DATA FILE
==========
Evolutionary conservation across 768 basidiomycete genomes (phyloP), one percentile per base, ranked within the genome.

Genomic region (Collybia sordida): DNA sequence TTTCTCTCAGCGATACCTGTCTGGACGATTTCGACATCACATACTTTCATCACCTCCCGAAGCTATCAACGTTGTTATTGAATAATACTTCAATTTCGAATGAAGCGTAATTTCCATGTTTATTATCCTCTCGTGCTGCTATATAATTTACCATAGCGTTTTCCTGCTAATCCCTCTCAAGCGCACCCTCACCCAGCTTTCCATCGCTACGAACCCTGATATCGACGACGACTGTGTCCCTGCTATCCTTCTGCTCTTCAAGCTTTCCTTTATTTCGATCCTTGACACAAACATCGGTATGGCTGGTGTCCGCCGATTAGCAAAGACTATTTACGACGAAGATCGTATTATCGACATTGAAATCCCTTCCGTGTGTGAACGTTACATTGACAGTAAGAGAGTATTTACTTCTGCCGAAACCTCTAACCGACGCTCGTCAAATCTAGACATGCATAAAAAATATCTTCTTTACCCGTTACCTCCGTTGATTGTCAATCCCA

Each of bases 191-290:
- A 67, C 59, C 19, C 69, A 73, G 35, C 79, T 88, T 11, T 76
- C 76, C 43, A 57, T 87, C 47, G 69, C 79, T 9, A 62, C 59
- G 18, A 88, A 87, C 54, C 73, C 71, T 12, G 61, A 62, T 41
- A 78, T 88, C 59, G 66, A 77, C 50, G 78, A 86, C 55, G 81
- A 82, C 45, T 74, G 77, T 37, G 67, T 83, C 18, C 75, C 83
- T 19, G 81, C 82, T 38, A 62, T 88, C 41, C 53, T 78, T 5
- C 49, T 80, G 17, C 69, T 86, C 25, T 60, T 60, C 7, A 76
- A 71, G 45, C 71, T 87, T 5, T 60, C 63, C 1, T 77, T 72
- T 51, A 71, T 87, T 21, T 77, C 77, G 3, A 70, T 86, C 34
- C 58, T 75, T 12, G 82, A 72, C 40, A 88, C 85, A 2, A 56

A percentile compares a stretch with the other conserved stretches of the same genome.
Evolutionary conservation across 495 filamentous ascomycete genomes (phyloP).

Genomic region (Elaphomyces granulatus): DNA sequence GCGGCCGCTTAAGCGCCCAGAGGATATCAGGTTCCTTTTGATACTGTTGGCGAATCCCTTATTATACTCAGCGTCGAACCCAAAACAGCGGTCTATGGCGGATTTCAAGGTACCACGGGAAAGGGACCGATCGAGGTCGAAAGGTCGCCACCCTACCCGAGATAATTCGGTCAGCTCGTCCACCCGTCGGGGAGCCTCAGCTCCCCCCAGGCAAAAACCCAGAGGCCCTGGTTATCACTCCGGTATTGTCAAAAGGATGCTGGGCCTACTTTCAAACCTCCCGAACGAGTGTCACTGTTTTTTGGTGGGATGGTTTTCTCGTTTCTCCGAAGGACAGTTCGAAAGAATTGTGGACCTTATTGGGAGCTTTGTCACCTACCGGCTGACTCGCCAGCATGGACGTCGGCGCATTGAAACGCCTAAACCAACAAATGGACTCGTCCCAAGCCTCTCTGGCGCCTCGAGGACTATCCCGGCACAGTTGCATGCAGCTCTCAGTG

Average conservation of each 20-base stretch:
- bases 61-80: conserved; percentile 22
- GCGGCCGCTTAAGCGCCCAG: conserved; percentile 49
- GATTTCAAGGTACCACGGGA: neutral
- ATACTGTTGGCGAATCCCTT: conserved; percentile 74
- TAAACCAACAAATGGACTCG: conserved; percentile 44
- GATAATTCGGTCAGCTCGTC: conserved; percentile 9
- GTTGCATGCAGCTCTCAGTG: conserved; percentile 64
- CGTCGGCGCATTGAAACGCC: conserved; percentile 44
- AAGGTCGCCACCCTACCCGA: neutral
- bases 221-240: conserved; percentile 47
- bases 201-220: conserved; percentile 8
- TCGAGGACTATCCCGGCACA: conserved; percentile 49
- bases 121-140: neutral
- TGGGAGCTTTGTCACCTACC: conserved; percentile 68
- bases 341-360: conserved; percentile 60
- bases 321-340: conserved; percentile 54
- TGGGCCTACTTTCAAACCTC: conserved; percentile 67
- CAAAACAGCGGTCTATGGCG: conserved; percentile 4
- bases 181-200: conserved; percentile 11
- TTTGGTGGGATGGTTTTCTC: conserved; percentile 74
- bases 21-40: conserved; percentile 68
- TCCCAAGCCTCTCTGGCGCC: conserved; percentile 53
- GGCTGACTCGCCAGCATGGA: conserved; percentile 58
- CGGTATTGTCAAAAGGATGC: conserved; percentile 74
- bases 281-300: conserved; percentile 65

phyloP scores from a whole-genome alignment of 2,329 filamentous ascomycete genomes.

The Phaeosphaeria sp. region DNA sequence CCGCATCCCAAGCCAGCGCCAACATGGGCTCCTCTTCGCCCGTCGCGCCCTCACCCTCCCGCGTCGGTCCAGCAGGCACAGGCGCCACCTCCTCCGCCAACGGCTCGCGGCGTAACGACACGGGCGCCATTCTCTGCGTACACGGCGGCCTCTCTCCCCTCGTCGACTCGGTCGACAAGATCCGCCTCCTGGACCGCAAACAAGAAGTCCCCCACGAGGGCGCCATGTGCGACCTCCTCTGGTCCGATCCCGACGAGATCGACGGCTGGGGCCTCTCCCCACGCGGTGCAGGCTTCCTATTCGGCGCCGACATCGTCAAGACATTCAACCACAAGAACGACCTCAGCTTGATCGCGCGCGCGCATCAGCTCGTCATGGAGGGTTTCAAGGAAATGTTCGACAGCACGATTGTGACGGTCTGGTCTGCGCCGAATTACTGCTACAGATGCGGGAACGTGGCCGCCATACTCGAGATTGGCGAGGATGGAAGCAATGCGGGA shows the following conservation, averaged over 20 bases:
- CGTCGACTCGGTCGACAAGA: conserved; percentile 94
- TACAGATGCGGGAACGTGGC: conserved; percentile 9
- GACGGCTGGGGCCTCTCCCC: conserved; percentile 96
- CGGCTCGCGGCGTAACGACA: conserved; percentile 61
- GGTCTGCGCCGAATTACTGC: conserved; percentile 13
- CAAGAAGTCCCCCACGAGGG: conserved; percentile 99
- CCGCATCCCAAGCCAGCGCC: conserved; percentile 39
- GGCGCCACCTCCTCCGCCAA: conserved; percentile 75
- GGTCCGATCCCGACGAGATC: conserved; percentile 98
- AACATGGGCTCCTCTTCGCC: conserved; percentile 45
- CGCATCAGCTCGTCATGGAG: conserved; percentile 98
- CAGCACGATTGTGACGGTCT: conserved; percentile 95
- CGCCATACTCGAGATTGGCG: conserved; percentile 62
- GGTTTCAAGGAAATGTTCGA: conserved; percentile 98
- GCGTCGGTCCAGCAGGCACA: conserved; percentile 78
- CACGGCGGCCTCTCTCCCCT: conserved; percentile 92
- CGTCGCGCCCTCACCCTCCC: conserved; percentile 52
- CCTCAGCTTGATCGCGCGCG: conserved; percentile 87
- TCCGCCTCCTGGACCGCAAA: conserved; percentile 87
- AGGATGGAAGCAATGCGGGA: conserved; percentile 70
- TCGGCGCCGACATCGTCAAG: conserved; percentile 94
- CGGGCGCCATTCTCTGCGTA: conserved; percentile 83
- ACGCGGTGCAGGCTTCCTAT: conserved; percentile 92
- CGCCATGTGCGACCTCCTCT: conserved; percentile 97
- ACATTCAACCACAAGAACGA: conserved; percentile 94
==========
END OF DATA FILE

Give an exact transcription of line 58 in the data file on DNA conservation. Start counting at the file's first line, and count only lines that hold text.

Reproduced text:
- GGTTTCAAGGAAATGTTCGA: conserved; percentile 98